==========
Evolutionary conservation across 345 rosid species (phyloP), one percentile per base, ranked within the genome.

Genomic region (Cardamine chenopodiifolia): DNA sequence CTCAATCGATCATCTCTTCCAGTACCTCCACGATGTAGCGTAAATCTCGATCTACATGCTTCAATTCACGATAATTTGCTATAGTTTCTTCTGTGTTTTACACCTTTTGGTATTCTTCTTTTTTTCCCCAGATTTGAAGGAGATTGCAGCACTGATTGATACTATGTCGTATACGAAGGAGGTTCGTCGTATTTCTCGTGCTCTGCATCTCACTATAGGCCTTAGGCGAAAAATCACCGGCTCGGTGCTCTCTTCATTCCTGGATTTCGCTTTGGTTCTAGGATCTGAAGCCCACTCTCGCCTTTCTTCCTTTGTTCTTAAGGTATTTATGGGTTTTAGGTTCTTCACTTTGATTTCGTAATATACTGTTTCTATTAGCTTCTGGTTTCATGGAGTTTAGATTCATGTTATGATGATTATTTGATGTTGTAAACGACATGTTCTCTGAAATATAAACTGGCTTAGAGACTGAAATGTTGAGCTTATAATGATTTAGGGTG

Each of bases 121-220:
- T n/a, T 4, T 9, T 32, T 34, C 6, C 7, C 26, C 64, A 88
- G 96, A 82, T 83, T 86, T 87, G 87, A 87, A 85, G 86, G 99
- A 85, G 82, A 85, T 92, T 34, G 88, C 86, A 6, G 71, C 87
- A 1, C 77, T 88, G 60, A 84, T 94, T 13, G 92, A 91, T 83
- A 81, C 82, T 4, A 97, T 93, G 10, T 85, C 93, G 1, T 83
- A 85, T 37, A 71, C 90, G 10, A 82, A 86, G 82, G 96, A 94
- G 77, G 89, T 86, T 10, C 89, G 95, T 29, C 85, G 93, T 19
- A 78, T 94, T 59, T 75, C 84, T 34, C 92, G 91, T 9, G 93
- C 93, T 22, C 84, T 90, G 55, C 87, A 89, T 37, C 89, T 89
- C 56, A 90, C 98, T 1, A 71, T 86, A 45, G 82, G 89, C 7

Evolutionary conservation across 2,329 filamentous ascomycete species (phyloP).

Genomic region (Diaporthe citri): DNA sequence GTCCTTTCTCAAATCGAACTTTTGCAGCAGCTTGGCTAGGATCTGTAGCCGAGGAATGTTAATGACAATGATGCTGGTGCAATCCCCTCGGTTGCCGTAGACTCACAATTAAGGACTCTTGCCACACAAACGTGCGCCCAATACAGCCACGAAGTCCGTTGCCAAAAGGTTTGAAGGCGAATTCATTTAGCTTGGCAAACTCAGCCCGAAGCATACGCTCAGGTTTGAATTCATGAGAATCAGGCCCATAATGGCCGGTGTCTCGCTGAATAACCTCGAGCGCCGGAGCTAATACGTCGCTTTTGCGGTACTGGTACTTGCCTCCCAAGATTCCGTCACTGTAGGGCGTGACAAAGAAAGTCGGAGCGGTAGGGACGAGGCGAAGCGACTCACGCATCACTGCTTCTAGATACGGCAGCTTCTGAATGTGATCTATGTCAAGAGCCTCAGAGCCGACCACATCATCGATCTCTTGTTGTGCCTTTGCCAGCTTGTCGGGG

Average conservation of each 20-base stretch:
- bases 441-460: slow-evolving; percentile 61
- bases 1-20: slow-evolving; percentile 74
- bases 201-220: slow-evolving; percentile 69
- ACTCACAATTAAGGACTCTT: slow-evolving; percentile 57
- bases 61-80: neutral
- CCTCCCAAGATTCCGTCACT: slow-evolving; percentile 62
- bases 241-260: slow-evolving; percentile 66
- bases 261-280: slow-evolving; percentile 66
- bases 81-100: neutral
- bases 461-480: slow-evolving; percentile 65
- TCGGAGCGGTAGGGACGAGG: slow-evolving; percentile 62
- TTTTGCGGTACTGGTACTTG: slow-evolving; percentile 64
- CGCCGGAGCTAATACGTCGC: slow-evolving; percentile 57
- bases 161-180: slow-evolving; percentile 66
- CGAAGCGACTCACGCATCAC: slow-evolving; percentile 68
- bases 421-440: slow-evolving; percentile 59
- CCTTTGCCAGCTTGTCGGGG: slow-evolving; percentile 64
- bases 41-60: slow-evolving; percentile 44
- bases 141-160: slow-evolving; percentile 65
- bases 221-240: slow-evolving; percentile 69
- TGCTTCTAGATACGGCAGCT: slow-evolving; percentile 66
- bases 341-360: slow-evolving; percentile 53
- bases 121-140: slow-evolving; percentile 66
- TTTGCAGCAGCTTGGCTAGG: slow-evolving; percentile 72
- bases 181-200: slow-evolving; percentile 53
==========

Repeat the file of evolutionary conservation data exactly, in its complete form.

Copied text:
Evolutionary conservation across 345 rosid species (phyloP), one percentile per base, ranked within the genome.

Genomic region (Cardamine chenopodiifolia): DNA sequence CTCAATCGATCATCTCTTCCAGTACCTCCACGATGTAGCGTAAATCTCGATCTACATGCTTCAATTCACGATAATTTGCTATAGTTTCTTCTGTGTTTTACACCTTTTGGTATTCTTCTTTTTTTCCCCAGATTTGAAGGAGATTGCAGCACTGATTGATACTATGTCGTATACGAAGGAGGTTCGTCGTATTTCTCGTGCTCTGCATCTCACTATAGGCCTTAGGCGAAAAATCACCGGCTCGGTGCTCTCTTCATTCCTGGATTTCGCTTTGGTTCTAGGATCTGAAGCCCACTCTCGCCTTTCTTCCTTTGTTCTTAAGGTATTTATGGGTTTTAGGTTCTTCACTTTGATTTCGTAATATACTGTTTCTATTAGCTTCTGGTTTCATGGAGTTTAGATTCATGTTATGATGATTATTTGATGTTGTAAACGACATGTTCTCTGAAATATAAACTGGCTTAGAGACTGAAATGTTGAGCTTATAATGATTTAGGGTG

Each of bases 121-220:
- T n/a, T 4, T 9, T 32, T 34, C 6, C 7, C 26, C 64, A 88
- G 96, A 82, T 83, T 86, T 87, G 87, A 87, A 85, G 86, G 99
- A 85, G 82, A 85, T 92, T 34, G 88, C 86, A 6, G 71, C 87
- A 1, C 77, T 88, G 60, A 84, T 94, T 13, G 92, A 91, T 83
- A 81, C 82, T 4, A 97, T 93, G 10, T 85, C 93, G 1, T 83
- A 85, T 37, A 71, C 90, G 10, A 82, A 86, G 82, G 96, A 94
- G 77, G 89, T 86, T 10, C 89, G 95, T 29, C 85, G 93, T 19
- A 78, T 94, T 59, T 75, C 84, T 34, C 92, G 91, T 9, G 93
- C 93, T 22, C 84, T 90, G 55, C 87, A 89, T 37, C 89, T 89
- C 56, A 90, C 98, T 1, A 71, T 86, A 45, G 82, G 89, C 7

Evolutionary conservation across 2,329 filamentous ascomycete species (phyloP).

Genomic region (Diaporthe citri): DNA sequence GTCCTTTCTCAAATCGAACTTTTGCAGCAGCTTGGCTAGGATCTGTAGCCGAGGAATGTTAATGACAATGATGCTGGTGCAATCCCCTCGGTTGCCGTAGACTCACAATTAAGGACTCTTGCCACACAAACGTGCGCCCAATACAGCCACGAAGTCCGTTGCCAAAAGGTTTGAAGGCGAATTCATTTAGCTTGGCAAACTCAGCCCGAAGCATACGCTCAGGTTTGAATTCATGAGAATCAGGCCCATAATGGCCGGTGTCTCGCTGAATAACCTCGAGCGCCGGAGCTAATACGTCGCTTTTGCGGTACTGGTACTTGCCTCCCAAGATTCCGTCACTGTAGGGCGTGACAAAGAAAGTCGGAGCGGTAGGGACGAGGCGAAGCGACTCACGCATCACTGCTTCTAGATACGGCAGCTTCTGAATGTGATCTATGTCAAGAGCCTCAGAGCCGACCACATCATCGATCTCTTGTTGTGCCTTTGCCAGCTTGTCGGGG

Average conservation of each 20-base stretch:
- bases 441-460: slow-evolving; percentile 61
- bases 1-20: slow-evolving; percentile 74
- bases 201-220: slow-evolving; percentile 69
- ACTCACAATTAAGGACTCTT: slow-evolving; percentile 57
- bases 61-80: neutral
- CCTCCCAAGATTCCGTCACT: slow-evolving; percentile 62
- bases 241-260: slow-evolving; percentile 66
- bases 261-280: slow-evolving; percentile 66
- bases 81-100: neutral
- bases 461-480: slow-evolving; percentile 65
- TCGGAGCGGTAGGGACGAGG: slow-evolving; percentile 62
- TTTTGCGGTACTGGTACTTG: slow-evolving; percentile 64
- CGCCGGAGCTAATACGTCGC: slow-evolving; percentile 57
- bases 161-180: slow-evolving; percentile 66
- CGAAGCGACTCACGCATCAC: slow-evolving; percentile 68
- bases 421-440: slow-evolving; percentile 59
- CCTTTGCCAGCTTGTCGGGG: slow-evolving; percentile 64
- bases 41-60: slow-evolving; percentile 44
- bases 141-160: slow-evolving; percentile 65
- bases 221-240: slow-evolving; percentile 69
- TGCTTCTAGATACGGCAGCT: slow-evolving; percentile 66
- bases 341-360: slow-evolving; percentile 53
- bases 121-140: slow-evolving; percentile 66
- TTTGCAGCAGCTTGGCTAGG: slow-evolving; percentile 72
- bases 181-200: slow-evolving; percentile 53